So, the words the song ended up with, were both a matter of watching steam trains and all that they meant to James as a boy (not the same as they would have meant for Howlin’ Wolf), but it wasn’t too much of a stretch, really, to wheel the words and imagery of ‘Stop and Listen Blues’ round, to point at the death and cremation of his mum who died in 1991 – the cooling floor standing in for the incinerator, the smokestack standing in for the crematorium chimney. You have to make these things your own. You have to pay respect to yourself at the same time as pay respect to those to whom the song belonged before The Walker Roaders came to have a go at it, if that makes sense. It’s what – we hope – Howlin’ Wolf would have wanted and not just because he’s bigger than us and could pound us all into pulp.
Here’s a link to a collection of streaming platforms. (Sorry, no cd or lp.)
Here’s a link to watch the video.
The vinyl edition of the Walker Roaders’ 12” LP was released on the 7th February – almost a year ago now. There’s a limited number of these LPs in circulation, so, if anyone wants a copy, the sooner you order it, the better. We’ve just noticed that Target in the USA has already sold out (though, you have to ask, how many would they have ordered in the first place?).
People writing in have been asking about signed copies. The only place where signed copies could be expected to be found would be at gigs (unless we keep a few back and maybe come up with a competition, and then send signed copies to the winners – we’ll study on a plan with that).
We’ve heard from members of the Walker Roaders’ community in various countries (Germany, the Netherlands and the United Kingdom) that copies of the LP have been successfully ordered and delivery expected in a matter of days (how many, not sure). We would say at this point that the best-served countries would be the United States and Canada.
The distributors have been working on getting the record to stores. Here’s the list we have so far:
Electric Fetus, 2000 S 4th Ave, Minneapolis, MN 55404
Near Detroit, MI
Dearborn Music, 22501 Michigan Ave, Dearborn, MI 48124
Shuga Records, 1272 N Milwaukee Ave, Chicago, IL 60622
Los Angeles, CA
Gimme Gimme Records, 5810 N Figueroa St, Los Angeles, CA 90042
Amoeba Records, 6400 Sunset Blvd, Los Angeles, CA 90028
San Jose, CA
Streetlight Records, 980 South Bascom Avenue, San Jose, CA 95128
Santa Cruz, CA
Streetlight Records, 939 Pacific Avenue, Santa Cruz, CA 95060
Salzer’s, 5777 Valentine Road Ventura, CA 93003
Colorado Springs, CO
Independent Records, 3030 East Platte Avenue, Colorado Springs, CO 80909
Independent Records, 420 West 4th Street, Pueblo, CO 81003
Las Vegas, NV
Zia Records Rainbow, 1216 S. Rainbow Blvd Las Vegas, NV 89146
Zia Records Eastern, 4225 S. Eastern Avenue Las Vegas, NV 89119
Roswell, GA (24 miles from Atlanta)
Mojo, 1058 Alpharetta Hwy, Roswell, GA 30075
Second Avenue Records, 400 SW 2nd Ave, Portland, OR 97204
Plan 9 Records, 3017 W. Cary Street, Richmond, VA 23221
Plan 9 Records, 339 Hillsdale Dr., Charlottesville, VA 22901
More will hopefully be added. As and when we find out which stores and where, we’ll let you know. Please keep checking in here (we’ll also send out information to the mailing list – if you haven’t signed up to the mailing list, please do here).
As far as on-line outlets go, here’s a list in alphabetical order, with links to the services:
Discrepancy Records near Melbourne (costs a whopping AU $56.99 on import – or make 4 interest-free payments of AU $14.25 fortnightly)
Alternatively, you can collect from the store for AU $10 less:
Discrepancy Records & Gallery, 2A Milne Rd, Mont Albert North VIC 3129, Australia (From Melbourne take State Route 32/45 to State Route 29, get onto Eastern Freeway/M3, get off at Elgar Road and then ask someone.)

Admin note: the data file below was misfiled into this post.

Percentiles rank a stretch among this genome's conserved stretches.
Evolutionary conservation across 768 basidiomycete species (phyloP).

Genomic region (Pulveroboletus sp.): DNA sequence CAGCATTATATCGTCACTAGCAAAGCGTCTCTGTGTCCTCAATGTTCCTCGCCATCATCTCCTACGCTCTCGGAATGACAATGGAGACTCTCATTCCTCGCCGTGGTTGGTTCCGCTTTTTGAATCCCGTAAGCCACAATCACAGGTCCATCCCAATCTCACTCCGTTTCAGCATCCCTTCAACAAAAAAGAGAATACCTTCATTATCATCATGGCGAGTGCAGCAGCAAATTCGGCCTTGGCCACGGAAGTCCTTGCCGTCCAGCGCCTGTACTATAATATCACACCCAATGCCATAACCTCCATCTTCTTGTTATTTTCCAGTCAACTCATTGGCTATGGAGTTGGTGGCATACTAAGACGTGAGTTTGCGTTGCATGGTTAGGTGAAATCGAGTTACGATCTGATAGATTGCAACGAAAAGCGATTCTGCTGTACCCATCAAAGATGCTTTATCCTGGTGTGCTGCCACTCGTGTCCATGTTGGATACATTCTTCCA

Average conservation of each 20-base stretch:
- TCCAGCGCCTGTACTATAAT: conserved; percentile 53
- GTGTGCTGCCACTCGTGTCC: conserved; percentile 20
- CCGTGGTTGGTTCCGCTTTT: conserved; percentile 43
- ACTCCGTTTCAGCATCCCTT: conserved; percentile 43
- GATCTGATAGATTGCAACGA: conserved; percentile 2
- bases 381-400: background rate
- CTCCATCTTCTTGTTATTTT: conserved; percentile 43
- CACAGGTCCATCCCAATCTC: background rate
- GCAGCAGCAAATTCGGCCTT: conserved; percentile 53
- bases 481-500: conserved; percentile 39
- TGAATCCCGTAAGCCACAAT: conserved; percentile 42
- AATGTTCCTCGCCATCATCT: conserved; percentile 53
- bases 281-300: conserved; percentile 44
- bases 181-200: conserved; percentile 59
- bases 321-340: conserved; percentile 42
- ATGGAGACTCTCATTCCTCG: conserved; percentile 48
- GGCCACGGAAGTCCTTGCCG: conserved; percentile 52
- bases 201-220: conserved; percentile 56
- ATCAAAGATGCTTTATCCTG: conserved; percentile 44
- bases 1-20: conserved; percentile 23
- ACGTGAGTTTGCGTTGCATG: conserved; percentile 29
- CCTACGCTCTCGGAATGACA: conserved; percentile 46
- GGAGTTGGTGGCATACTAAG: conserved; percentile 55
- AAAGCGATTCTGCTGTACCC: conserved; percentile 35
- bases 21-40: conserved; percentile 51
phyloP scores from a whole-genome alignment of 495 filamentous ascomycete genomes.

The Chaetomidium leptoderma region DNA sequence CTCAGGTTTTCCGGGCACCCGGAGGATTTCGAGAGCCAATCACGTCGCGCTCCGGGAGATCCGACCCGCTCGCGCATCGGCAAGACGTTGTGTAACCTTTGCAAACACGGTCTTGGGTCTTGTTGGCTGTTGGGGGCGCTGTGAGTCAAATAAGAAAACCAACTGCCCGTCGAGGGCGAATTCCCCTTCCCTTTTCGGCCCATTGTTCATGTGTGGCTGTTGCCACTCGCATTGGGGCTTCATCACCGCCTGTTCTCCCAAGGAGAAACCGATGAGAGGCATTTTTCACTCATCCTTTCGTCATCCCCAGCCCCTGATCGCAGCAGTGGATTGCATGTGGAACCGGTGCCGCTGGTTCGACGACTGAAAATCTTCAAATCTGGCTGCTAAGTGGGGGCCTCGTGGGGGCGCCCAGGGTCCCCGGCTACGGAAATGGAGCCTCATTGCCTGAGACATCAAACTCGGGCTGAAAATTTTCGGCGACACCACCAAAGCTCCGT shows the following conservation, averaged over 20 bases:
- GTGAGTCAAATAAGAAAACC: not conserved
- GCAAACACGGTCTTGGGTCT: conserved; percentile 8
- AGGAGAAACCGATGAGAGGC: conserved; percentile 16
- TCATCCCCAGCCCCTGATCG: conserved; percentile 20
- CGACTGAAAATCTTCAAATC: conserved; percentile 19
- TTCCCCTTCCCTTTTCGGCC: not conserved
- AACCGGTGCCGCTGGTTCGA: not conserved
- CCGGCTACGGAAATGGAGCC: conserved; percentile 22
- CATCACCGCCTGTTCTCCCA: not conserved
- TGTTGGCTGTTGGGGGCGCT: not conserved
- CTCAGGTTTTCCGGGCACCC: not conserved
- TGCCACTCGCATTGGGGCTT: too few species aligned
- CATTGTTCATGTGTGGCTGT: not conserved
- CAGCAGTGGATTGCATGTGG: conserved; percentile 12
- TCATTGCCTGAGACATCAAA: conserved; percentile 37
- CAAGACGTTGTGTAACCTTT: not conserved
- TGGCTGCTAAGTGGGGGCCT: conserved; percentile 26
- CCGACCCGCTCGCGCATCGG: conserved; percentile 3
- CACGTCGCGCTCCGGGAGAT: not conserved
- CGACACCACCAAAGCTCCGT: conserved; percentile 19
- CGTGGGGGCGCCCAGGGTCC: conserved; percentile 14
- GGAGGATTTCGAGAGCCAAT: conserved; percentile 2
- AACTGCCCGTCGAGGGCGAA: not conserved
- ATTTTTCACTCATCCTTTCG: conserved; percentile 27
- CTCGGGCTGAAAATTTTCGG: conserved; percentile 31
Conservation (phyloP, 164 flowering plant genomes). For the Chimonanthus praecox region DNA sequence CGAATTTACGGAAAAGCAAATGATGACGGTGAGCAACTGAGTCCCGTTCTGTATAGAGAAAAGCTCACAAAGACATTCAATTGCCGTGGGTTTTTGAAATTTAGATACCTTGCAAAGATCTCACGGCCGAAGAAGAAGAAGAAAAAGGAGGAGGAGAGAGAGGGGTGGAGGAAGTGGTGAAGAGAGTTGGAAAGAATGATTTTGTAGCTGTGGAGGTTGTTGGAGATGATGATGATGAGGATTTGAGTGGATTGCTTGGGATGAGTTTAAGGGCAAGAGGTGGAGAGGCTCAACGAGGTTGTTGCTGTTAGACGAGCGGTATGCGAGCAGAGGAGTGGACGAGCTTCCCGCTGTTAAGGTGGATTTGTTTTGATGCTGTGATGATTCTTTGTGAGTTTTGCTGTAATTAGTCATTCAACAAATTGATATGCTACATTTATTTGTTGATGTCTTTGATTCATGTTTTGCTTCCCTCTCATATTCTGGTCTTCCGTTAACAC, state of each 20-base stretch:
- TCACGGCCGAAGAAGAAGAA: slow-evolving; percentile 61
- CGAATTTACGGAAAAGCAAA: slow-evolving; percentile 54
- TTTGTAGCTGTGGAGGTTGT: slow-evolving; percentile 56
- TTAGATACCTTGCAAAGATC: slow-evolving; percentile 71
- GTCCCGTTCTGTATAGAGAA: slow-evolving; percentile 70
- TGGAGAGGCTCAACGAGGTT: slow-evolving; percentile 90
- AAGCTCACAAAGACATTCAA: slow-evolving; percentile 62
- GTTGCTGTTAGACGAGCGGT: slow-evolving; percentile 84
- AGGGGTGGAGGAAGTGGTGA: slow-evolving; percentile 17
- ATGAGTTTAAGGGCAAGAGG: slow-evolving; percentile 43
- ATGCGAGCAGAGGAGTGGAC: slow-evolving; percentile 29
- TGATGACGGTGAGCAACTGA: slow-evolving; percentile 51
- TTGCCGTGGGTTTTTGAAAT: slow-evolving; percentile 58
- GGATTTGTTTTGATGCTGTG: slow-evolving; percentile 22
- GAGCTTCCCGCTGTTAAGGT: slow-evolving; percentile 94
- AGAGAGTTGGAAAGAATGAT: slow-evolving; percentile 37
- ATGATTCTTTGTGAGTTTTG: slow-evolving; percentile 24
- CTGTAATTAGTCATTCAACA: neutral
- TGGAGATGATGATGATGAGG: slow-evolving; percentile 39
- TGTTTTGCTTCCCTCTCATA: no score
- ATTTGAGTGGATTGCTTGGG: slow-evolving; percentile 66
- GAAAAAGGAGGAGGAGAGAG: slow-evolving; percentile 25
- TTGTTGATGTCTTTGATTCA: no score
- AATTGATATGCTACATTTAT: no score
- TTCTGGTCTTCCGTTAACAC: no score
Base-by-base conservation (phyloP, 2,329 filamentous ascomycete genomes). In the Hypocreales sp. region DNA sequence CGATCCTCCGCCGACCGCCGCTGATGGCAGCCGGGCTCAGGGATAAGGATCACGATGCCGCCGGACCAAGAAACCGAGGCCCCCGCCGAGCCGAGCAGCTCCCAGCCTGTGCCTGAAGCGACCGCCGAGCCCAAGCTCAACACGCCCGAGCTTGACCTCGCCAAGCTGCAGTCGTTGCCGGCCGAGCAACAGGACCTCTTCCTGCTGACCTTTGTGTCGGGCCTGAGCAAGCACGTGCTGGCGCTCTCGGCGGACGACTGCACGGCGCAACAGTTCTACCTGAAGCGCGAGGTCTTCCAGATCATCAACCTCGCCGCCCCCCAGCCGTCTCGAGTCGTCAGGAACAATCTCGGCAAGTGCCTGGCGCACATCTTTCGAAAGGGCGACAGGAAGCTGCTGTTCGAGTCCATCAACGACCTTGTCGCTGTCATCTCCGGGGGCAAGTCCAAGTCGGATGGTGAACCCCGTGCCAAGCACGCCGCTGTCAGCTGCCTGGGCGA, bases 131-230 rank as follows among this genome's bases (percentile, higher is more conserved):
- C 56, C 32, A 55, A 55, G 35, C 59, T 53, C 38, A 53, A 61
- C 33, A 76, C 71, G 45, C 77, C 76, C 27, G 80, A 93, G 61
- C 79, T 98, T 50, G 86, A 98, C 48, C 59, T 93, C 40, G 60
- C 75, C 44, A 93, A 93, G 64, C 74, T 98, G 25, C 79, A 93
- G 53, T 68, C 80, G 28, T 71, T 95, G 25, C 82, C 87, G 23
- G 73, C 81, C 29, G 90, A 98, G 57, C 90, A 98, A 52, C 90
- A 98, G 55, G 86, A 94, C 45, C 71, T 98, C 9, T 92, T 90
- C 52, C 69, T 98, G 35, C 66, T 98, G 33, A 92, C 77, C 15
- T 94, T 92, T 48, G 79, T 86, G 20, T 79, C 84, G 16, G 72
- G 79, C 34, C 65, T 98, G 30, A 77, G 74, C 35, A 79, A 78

JPC (It’ll take a couple of weeks, the website says.)
Dispatched from and sold by roundMediaUK.
Juno (But “out of stock” at the minute. You can “add to wishlist” though.)
We had an email from Walker Roaders fan Pjotr Rentinck in the Netherlands:
“Ordered the lp by clicking the Amazon US link and it says “ships to the Netherlands” ; )”
United States of America
Target and Best Buy too (can’t be bothered putting up the links to them).
THE WALKER ROADERERS
The mailing list stands at nine hundred odd, just now, from these countries:
Australia (8), Belgium (4), Brazil (1), Canada (30), Denmark (1), France (2), Germany (26), Ireland (7), Italy (4), Japan (4), Mexico (2), The Netherlands (11), New Zealand (1), Norway (6), Poland (3), Romania (1), Russia (1), Spain (1), Sweden (5), Switzerland (6), United Kingdom (70), United States (263).
There has been a fairly steady flow of responses to the form to sign up to the mailing list on the website, and where people can suggest which cities, towns, etc., the Walker Roaders should play. We were going to list them all – James actually put together a Google map – but, well, there are better things to do with the suggestions, one of which is to figure out how to get to play at as many of the places as possible.
The form on walkerroaders.com sends an email to firstname.lastname@example.org and also slots the correspondent into the mailchimp mailing list. Correspondents should expect James to get in touch, either way, but most likely through the email address, within the month.
You can also get in touch through Facebook and Twitter, etc., but many messages languish unread for months at a time on those platforms. Don’t know why that should be.
Links to all the social media are….somewhere on the walkerroaders.com website. Good luck.
Back to the mailing list….
The cities with the most Walker Roaderers in them just now are (in alphabetical order):
- Amsterdam, the Netherlands
- Atlanta, Georgia
- Austin, Texas
- Boston, Massachusetts
- Burlington, Vermont
- Chicago, Illinois
- Cleveland, Ohio
- Denver, Colorado
- Gothenburg, Sweden
- Hamburg, Germany
- London, Great Britain
- Los Angeles, California
- Milwaukee, Wisconsin
- Minneapolis, Minnesota
- New York and Brooklyn, New York
- Philadelphia, Pennsylvania
- Phoenix, Arizona
- Portland, Oregon
- Sacramento, California
- San Francisco, California
- Seattle, Washington
- Toronto, Canada
- Washington, DC
One day, we’ll get to all of the above cities, and more. It’s slow-going at the minute. The force of the thrust we’re providing will, at some point, exceed the drag, so to speak, create a lift force greater than our weight, getting us aloft. Wheels up before too long, is our hope.